The following screen shows the “mZug” variable set by the first statement of the script. The PowerShellRunBox will show the modified or newly created variables automatically through debugging session.
[New or modified variables will be automatically shown]
The following screen shows the new PowerShell script created by evaluating the previous statement.
[Newly evaluated script]
Forcing Variable Assignment
The script has an “if” condition that checks for locale of the PowerShell environment. You can observe that “RAd” variable is set to “en-US” here as we ran the script on English language environment.
[If condition to check if the language is Italian]
Just following after the if condition, the script will exit if the language pack is not Italian.
[Exit if the locale doesn’t match Italian language set]
After iterating multiple debugging sessions, we can come up with variable names that the malicious code checks. We can use Config.json file to set the variables to be replaced on the fly with debugging session. This automation feature can save you a lot of time.
[Config.json to setup variables]
The PowerShellRunBox supports multiple execution of a command. The following shows running of s(tep) command 100 times.
[Repeating “s” command 100 times]
The following shows the URLs extracted from the script.
[Encoded image file URLs]
The downloaded image looks like just a normal image file, but it actually contains pixels with next stage script information.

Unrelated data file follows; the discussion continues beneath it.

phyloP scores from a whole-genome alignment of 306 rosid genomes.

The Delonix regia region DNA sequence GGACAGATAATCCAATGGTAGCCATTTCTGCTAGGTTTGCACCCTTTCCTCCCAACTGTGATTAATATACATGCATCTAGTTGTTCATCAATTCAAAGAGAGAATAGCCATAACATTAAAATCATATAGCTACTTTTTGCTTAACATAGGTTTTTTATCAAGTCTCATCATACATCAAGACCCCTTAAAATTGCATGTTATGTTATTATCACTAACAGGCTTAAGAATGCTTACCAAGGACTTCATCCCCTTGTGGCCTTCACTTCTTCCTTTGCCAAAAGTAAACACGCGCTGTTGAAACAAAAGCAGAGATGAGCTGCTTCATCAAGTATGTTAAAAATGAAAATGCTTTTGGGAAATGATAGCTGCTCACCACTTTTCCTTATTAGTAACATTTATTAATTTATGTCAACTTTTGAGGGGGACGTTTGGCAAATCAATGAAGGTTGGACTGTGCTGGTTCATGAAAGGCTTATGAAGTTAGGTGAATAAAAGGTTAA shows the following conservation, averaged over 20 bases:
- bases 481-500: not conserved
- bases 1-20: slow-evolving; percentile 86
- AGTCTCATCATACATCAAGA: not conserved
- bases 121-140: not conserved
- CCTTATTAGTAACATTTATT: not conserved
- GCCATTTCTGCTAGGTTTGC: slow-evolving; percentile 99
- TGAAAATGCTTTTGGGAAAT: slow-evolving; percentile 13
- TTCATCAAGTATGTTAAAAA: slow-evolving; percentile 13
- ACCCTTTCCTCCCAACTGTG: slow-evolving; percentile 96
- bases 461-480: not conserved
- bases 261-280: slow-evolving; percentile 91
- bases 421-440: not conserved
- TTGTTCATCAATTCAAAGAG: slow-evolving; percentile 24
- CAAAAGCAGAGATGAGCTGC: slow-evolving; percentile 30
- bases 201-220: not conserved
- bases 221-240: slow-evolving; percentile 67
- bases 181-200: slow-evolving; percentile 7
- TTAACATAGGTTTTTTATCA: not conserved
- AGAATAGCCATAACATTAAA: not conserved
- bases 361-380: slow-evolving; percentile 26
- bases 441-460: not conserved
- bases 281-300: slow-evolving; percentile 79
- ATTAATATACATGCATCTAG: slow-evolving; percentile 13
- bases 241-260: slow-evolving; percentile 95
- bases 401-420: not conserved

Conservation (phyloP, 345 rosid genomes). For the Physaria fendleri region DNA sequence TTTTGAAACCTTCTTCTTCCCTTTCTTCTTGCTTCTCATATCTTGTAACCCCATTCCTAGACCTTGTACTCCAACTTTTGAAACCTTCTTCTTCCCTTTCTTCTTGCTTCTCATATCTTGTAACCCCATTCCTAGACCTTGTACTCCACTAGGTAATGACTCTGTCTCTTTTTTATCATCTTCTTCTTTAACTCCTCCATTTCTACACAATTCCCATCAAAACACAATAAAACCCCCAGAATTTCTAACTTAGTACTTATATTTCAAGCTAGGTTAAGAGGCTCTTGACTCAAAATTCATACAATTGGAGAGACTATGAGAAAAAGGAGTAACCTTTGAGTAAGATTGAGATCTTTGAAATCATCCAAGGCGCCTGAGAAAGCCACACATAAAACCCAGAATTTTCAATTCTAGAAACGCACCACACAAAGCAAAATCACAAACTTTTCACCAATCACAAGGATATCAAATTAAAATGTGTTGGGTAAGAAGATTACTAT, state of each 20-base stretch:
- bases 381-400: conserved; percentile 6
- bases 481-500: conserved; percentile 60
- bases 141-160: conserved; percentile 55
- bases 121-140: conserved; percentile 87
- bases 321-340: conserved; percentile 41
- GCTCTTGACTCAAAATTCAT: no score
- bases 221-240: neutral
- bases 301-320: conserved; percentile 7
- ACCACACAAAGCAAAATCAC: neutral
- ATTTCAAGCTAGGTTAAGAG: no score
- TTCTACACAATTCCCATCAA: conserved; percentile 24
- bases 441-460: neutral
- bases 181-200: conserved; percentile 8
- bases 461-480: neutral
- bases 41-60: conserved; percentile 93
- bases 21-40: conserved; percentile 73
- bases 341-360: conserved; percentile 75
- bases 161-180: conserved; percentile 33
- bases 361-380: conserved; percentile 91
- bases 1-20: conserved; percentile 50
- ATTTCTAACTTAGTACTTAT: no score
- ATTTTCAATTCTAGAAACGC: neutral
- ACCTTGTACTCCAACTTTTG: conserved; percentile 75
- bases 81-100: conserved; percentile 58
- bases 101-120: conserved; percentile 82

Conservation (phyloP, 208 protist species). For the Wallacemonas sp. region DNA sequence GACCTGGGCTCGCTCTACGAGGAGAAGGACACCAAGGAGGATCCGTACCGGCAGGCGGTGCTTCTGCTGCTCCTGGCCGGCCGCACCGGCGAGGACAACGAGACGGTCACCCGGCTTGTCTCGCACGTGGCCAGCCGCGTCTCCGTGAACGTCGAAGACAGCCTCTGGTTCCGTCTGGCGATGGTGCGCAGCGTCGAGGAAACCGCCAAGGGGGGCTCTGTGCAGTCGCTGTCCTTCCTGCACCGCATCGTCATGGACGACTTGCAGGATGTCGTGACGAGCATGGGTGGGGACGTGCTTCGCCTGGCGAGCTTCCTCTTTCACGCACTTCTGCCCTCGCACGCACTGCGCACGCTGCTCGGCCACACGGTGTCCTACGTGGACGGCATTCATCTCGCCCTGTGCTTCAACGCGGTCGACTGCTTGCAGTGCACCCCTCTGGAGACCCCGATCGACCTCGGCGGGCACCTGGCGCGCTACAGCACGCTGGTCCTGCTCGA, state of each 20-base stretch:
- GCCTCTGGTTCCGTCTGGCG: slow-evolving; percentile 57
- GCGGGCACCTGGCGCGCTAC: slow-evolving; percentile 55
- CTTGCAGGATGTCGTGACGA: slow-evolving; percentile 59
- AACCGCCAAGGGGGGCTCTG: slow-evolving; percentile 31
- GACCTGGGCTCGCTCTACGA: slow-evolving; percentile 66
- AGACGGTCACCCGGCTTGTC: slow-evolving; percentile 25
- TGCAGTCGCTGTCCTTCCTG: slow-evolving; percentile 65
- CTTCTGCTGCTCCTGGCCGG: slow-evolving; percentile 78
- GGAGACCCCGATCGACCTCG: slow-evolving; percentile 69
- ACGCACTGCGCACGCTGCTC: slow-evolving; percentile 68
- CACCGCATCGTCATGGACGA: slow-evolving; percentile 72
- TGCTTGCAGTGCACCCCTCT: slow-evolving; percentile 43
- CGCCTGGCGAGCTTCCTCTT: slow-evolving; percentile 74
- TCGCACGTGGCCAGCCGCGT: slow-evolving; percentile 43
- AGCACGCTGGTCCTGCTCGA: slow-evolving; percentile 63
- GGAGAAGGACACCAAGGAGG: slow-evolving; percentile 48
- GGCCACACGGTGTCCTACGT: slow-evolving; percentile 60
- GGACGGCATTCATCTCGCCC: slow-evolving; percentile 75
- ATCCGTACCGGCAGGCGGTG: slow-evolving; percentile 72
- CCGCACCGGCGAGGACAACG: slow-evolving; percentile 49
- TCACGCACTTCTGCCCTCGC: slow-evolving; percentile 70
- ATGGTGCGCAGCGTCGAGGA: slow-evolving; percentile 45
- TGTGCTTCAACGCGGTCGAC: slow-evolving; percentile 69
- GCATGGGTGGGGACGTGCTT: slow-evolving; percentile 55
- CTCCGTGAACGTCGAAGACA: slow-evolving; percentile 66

[Encoded image file]
The following code shows the loop where it decodes next stage PowerShell script from the image downloaded from image services like imgbox.com or imgur.com.
From inside the loop, you might want to step out of it using “o” command.
[Debugger commands - use “o” command to get out of for loop]
The following is a script block that will reconstruct next stage script code.
[Next stage code assigned to MICd variable]
The MICd variable contains reversed strings of the next stage code.
Checking geolocation and cultural information
Using https://ipinfo.io/country to determine the location of the machine the script is running.
Checking language settings again using Get-Culture function.
[Getting culture information]
[Our configuration replaces Ee variable to “ita”]
Decoded C&C URL
Here’s the code to download final PE payload from a C&C server.
[Stage 3 PE payload URL]
We went through the debugging session for one of the most complicated malicious PowerShell scripts. Manually analyzing these threats take huge amount of time and valuable efforts. There are not many sandbox or detonation technology that understands PowerShell internal-level behaviors like language checks or steganography actions. PowerShellRunBox can be used to tackle this problem and potentially we can add more automation features as we go - for example, automatic loop detection and code coverage brute-forcing with automatic variable modification. It has a good potential to be used for automatic threat analysis.